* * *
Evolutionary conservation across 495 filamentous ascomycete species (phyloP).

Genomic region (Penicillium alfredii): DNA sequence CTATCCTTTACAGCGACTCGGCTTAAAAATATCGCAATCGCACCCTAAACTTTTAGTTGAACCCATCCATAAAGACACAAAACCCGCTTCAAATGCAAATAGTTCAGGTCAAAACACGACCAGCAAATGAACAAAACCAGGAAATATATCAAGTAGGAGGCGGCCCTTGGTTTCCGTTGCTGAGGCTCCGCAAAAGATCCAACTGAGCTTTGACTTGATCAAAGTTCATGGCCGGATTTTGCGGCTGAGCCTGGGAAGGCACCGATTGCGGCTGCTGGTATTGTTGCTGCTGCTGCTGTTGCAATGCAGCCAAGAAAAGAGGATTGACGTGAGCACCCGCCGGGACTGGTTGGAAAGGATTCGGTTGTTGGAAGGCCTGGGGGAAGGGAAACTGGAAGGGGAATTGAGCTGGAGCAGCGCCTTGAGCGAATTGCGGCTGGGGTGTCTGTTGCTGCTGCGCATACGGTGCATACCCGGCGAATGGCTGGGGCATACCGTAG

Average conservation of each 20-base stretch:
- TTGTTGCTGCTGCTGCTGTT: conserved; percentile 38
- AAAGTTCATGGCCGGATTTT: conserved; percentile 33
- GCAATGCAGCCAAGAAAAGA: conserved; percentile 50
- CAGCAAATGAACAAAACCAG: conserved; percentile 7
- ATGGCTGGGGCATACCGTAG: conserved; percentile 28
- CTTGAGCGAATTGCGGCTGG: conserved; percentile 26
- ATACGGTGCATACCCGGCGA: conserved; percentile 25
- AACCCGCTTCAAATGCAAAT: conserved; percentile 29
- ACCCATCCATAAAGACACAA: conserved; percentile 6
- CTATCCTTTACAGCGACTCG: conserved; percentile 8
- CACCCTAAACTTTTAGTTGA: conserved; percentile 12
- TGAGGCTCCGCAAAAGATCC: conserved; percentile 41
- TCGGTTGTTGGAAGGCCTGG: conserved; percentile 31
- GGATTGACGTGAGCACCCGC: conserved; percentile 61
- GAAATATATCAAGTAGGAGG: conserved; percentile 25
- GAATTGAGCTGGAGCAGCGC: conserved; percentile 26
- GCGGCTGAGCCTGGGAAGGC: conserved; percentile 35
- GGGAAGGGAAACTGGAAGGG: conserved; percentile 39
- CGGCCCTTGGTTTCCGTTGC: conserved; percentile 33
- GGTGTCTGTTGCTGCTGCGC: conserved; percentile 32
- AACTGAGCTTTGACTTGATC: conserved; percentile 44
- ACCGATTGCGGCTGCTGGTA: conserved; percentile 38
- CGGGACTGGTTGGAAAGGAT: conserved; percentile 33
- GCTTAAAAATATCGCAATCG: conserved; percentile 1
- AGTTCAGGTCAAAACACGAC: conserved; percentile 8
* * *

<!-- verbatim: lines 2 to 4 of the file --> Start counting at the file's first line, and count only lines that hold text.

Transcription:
Genomic region (Penicillium alfredii): DNA sequence CTATCCTTTACAGCGACTCGGCTTAAAAATATCGCAATCGCACCCTAAACTTTTAGTTGAACCCATCCATAAAGACACAAAACCCGCTTCAAATGCAAATAGTTCAGGTCAAAACACGACCAGCAAATGAACAAAACCAGGAAATATATCAAGTAGGAGGCGGCCCTTGGTTTCCGTTGCTGAGGCTCCGCAAAAGATCCAACTGAGCTTTGACTTGATCAAAGTTCATGGCCGGATTTTGCGGCTGAGCCTGGGAAGGCACCGATTGCGGCTGCTGGTATTGTTGCTGCTGCTGCTGTTGCAATGCAGCCAAGAAAAGAGGATTGACGTGAGCACCCGCCGGGACTGGTTGGAAAGGATTCGGTTGTTGGAAGGCCTGGGGGAAGGGAAACTGGAAGGGGAATTGAGCTGGAGCAGCGCCTTGAGCGAATTGCGGCTGGGGTGTCTGTTGCTGCTGCGCATACGGTGCATACCCGGCGAATGGCTGGGGCATACCGTAG

Average conservation of each 20-base stretch:
- TTGTTGCTGCTGCTGCTGTT: conserved; percentile 38